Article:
Pope Francis: Labor unions are essential to society

Pope Francis greets the crowd as he leaves his general audience in St. Peter's Square at the Vatican on June 28. (CNS photo/Paul Haring) Pope Francis greets the crowd as he leaves his general audience in St. Peter's Square at the Vatican on June 28. (CNS photo/Paul Haring)

Labor unions that protect and defend the dignity of work and the rights of workers continue to have an essential role in society, especially in promoting inclusion, Pope Francis said.

"There is no good society without a good union, and there is no good union that isn't reborn every day in the peripheries, that doesn't transform the rejected stones of the economy into corner stones," the pope said on June 28 during an audience with Italian union leaders.

"There is no justice together if it isn't together with today's excluded ones," he told members of the Italian Confederation of Union Workers.

Unions, he said, risk losing their "prophetic nature" when they mimic the very institutions they are called to challenge, he said. "Unions over time have ended up resembling politicians too much, or rather political parties, their language, their style."

Labor unions must guard and protect workers, but also defend the rights of those "outside the walls," particularly those who are retired and the excluded who are "also excluded from rights and democracy."

Pope Francis denounced situations in which children are forced to work rather than being allowed to study, which is the "only good 'job' for children."

Turning to one of his frequently voiced concerns, the pope told the union leaders that a society that leaves young men and women without jobs is "foolish and shortsighted."

"When young people are outside the world of work, businesses lack energy, enthusiasm, innovation and the joy of living which are precious common goods that a make a better economic life and public happiness," he said.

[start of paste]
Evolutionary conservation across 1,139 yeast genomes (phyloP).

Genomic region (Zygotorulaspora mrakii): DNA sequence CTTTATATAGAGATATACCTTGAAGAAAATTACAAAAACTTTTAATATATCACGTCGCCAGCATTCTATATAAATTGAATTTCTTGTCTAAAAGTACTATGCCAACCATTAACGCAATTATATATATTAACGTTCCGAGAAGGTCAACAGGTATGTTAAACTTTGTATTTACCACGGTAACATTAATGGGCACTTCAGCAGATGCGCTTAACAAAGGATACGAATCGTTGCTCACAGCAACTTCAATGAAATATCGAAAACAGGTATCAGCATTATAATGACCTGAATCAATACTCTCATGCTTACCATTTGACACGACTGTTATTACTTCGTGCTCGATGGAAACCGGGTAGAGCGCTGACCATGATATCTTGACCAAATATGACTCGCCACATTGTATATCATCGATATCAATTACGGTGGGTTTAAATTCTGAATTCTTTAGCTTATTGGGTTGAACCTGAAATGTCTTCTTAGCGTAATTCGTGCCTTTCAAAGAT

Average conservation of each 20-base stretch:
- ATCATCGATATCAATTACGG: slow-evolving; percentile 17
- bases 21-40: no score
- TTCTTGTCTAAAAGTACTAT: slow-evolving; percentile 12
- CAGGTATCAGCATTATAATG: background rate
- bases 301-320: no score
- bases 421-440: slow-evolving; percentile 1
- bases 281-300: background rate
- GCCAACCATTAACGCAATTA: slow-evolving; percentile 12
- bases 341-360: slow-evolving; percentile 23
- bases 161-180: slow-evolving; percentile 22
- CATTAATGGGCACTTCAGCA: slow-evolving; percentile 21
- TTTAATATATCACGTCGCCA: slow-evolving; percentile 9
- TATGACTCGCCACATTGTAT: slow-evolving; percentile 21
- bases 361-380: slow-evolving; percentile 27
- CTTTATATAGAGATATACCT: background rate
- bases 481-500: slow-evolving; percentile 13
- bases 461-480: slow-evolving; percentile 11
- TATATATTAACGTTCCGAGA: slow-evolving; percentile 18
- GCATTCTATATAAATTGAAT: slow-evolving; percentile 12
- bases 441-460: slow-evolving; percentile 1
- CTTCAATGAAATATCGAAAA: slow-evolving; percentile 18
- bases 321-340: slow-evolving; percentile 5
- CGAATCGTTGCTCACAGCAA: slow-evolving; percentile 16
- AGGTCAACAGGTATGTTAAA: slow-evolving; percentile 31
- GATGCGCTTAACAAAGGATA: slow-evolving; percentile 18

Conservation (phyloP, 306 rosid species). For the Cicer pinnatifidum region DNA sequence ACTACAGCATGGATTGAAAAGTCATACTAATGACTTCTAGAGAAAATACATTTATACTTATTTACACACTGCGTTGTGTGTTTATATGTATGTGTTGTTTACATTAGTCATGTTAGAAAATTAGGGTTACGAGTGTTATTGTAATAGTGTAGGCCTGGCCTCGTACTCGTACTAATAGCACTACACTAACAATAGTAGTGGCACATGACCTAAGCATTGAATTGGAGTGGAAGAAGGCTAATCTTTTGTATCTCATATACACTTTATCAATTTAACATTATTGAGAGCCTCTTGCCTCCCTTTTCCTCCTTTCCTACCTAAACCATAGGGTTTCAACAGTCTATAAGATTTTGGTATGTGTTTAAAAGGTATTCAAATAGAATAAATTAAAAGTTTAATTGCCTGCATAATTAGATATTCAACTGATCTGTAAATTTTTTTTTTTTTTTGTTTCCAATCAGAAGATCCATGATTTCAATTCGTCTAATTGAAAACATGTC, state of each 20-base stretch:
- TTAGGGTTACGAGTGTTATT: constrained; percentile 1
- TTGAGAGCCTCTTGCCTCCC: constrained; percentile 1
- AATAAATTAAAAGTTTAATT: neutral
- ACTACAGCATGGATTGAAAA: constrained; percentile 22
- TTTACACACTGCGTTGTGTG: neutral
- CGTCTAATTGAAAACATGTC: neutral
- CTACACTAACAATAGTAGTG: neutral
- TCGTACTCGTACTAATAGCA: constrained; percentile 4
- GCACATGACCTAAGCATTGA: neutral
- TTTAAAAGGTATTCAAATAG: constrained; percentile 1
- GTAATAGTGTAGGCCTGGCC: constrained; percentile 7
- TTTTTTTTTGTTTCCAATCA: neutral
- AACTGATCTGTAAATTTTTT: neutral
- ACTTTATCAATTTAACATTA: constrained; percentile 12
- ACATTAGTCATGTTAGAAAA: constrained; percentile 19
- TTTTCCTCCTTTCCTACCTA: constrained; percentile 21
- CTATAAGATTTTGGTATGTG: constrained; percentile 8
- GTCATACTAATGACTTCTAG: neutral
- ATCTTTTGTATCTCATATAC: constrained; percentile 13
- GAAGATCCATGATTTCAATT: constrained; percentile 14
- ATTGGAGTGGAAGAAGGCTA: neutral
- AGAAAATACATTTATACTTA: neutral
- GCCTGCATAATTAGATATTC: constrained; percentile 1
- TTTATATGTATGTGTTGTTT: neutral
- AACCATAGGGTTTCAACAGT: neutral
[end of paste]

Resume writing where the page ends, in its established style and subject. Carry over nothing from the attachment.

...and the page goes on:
The pope's speech kicked off the union's national conference on the theme: "For the person, for work."

Reflecting on the conference theme, the pope said that work without respect for the person "becomes something inhuman," while a person without work is incomplete.

People truly flourish when they have a job, "the most common form of cooperation that humanity has generated in its history," the pope said.

"Work is a form of civil love: It is not a romantic love nor always intentional but rather a true, authentic love, that makes us live and bring the world forward," he said.

Men and women, he continued, are not created solely for work but also must enjoy a "healthy culture of leisure," which "isn't laziness but a human need."

Pope Francis said he asks working parents if they play with their children and is often told that some mothers and fathers leave for work when their children are still sleeping or arrive home when they are already in bed.

"This is inhumane," he said. "For this reason, this other culture (of leisure) must go together with work; a person is not made just for work, because we don't always work and we shouldn't always work."

Gerard Zabik
2 weeks 3 days ago

This is all well and good. Where are the bishops in the USA??? They have remained rather silent on issues of social justice for decades..................

Vincent Gaglione
2 weeks ago

AMEN! Do any of them even read these stories, much less the comments?

Thank God for Father Francis!

Don't miss the best from America

Sign up for our Newsletter to get the Jesuit perspective on news, faith and culture.

The latest from america

Why Ron Hansen will never read the Gospels the same.
Ron HansenJuly 20, 2017
Photo by Aphex82
For the brackish water, and electricity / That charge our thoughts and spines.
William O'LearyJuly 20, 2017
An immigration rally outside the U.S. Supreme Court in Washington in April. The U.S. bishops' migration committee chair in a statement on July 18 urged President Donald Trump to "ensure permanent protection" for youth under the Deferred Action for Childhood Arrivals program, or DACA. (CNS photo/Tyler Orsburn)
U.S. bishops urge Trump administration "to continue administering the DACA program and to publicly ensure that DACA youth are not priorities for deportation."
In time, we respond or fail to respond to God’s dreams for us.
Terrance KleinJuly 19, 2017